My mother has the paperback copy of Jaws in her book collection. I have read it, but it was many, many years ago. I’ve also watched Jaws the movie before, but it was many years ago. As of writing this, Jaws, Jaws 2, Jaws 3, and Jaws: The Revenge are all on Netflix. Jaws (the book) is also at my local library.
The stars have aligned and now I’m reading the book and watching ALL the movies, starting with the original. A very young Richard Dreyfus stars in this movie, alongside Roy Schneider and Robert Shaw. This story also features the New York town of Amity. I know.
It’s the classic tale of Man vs Beast and reminded me a bit of Ernest Hemmingway’s The Old Man and the Sea, and if I ever get around to reading it, we’ll throw Moby Dick in this category too.
Toss in a Mayor who wants to do what’s best for the town’s economy and ignores the issue and you have a scene for a killer great white shark. To me, Jaws is firmly set in the land of classic books, and the movie does justice to the book. In fact the movie is probably now a classic itself.
This is an older Disney movie musical starring Ray Bolger (also known as the Scarecrow from the Wizard of Oz), Ed Wynn, Annette Funicello and Tommy Sands. It is set in Toyland, the land of fairy tales and toymakers. But not all is fun and games as the evil Barnaby (Bolger) plots an evil deed with two hired thugs to turn a happy wedding upside down.
I first watched this movie as a child off a VHS tape, and now as an adult I own the DVD and still enjoy the songs especially The Forest of No Return, its a children only scene from the movie. But my favorite scene is the battle of good and evil at the end before everyone returns home to finally have a happy wedding.
There are also some slow love ballads between Tom (Sands) and Mary (Funicello) to show how devoted they are to each other and give some substance to the story. The unfortunate Toymaker (Wynn) gets caught in the middle of Barnaby’s plot, but ultimately he has a happy ending too.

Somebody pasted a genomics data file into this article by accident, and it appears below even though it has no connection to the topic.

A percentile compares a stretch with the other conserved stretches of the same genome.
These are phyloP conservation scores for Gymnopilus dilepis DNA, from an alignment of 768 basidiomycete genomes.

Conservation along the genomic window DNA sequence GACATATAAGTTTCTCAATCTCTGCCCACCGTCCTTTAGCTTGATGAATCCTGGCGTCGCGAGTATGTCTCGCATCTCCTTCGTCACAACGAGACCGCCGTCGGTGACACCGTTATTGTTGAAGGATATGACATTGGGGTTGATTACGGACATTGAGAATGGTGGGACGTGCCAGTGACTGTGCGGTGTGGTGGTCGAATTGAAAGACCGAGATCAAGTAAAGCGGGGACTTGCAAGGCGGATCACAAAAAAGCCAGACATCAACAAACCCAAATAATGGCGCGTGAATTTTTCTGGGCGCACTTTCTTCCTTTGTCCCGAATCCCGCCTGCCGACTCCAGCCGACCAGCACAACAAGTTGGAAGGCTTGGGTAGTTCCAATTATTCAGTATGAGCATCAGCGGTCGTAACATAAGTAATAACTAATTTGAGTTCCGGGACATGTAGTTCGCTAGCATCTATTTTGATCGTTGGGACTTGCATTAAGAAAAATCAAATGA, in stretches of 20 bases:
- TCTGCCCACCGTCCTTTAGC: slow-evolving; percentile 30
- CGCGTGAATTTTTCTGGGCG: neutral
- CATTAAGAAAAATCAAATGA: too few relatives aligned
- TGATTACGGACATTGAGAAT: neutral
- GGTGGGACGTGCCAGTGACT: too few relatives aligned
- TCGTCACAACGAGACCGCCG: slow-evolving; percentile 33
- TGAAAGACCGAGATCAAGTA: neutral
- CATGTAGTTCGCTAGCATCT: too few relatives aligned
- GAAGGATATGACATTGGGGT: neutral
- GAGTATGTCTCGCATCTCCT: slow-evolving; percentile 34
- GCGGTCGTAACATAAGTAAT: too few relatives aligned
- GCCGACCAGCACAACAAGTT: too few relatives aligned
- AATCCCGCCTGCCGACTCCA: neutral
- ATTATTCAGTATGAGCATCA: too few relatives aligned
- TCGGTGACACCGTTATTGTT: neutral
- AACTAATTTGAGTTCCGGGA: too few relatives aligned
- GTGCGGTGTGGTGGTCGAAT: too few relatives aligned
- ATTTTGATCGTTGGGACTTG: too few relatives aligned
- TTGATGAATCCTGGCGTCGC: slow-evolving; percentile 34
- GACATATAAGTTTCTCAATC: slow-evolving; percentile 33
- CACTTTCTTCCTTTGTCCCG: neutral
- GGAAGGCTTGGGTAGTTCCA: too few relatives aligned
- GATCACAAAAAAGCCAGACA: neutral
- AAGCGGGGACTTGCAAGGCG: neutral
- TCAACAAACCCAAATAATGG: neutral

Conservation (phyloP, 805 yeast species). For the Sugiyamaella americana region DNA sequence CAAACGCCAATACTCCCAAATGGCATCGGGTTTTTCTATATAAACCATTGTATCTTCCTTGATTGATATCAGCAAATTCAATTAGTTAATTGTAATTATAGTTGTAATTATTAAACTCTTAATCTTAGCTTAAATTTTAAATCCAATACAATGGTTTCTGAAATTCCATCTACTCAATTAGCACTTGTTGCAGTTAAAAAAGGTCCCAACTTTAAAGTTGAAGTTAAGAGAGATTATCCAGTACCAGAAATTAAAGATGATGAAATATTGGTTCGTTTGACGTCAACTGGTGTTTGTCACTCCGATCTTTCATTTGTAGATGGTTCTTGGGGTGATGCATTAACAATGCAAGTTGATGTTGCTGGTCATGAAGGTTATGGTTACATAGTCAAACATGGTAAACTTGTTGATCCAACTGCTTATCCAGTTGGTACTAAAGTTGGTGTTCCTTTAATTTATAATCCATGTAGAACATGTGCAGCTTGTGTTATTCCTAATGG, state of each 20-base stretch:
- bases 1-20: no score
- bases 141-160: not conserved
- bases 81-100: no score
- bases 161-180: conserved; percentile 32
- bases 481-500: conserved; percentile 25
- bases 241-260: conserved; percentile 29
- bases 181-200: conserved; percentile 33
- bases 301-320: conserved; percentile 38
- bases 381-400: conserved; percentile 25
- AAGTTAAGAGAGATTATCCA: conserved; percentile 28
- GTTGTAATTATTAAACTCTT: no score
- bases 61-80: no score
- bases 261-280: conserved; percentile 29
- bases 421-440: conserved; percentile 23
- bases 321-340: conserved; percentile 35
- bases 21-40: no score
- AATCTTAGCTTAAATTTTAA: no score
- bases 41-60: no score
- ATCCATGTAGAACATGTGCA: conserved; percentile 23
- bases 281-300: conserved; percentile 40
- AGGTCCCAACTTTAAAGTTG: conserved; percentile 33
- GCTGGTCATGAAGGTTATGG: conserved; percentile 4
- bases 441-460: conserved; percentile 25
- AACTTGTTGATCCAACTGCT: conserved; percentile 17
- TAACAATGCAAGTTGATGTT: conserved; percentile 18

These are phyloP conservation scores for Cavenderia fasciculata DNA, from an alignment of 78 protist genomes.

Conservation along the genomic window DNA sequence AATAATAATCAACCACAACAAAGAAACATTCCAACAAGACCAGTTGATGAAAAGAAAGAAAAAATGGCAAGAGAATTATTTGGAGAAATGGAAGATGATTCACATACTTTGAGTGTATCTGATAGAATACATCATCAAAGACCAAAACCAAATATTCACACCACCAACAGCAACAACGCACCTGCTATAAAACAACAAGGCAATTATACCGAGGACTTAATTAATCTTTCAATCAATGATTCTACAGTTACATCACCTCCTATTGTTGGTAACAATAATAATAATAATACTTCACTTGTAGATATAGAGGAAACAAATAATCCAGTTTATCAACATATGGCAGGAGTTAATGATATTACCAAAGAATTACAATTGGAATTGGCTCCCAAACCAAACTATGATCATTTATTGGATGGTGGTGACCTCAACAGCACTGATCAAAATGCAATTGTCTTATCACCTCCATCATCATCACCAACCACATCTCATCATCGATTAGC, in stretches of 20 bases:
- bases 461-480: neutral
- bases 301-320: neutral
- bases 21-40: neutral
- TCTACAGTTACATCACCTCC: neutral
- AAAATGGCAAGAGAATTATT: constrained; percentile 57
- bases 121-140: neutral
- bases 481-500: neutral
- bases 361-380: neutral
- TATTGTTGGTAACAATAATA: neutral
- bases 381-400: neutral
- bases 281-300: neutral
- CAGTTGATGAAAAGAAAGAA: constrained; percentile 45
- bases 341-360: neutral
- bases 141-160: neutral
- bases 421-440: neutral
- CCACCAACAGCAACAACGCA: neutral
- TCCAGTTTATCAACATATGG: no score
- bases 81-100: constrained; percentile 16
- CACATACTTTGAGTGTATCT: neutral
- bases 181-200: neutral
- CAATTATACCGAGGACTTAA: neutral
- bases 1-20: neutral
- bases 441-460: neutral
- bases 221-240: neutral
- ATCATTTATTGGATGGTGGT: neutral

Everytime I watch this movie I get a sense of nostalgia and suddenly wish I was a kid again.
Another classic from my childhood and a book series I undertook reading a couple of years ago. The Wizard of Oz is a classic in many ways and many of you will already know the movie itself. After all, Somewhere Over the Rainbow is a beautiful, iconic song that can stand on it’s own, and Judy Garland does it justice.
Alongside Miss Garland, Ray Bolger, Billie Burke, Margaret Hamilton, Jack Haley, Bert Lahr, Frank Morgan, Charley Grapewin, Pat Walshe, and Clara Bandick star is this wonderful children’s movie.
I was even an extra in my school’s rendition of The Wizard of Oz. I always found the forest of the Cowardly Lion and the first visit to the Wizard two of the scariest parts of the movie. My favorite part is the ending, where Dorothy makes it home after her friends have found their own rewards.
If you’ve never heard Judy Garland sing Somewhere Over the Rainbow, you are missing out and therefore I provide you the opportunity to correct this. And for those of you who have already heard this song, I offer you a repeat chorus.
This movie that I stumbled upon on Netflix is based on a children’s book, The Little Broomstick, by Mary Stewart. Now I haven’t read this, and didn’t even know about growing up, but I found it on Amazon and put it on my wish list.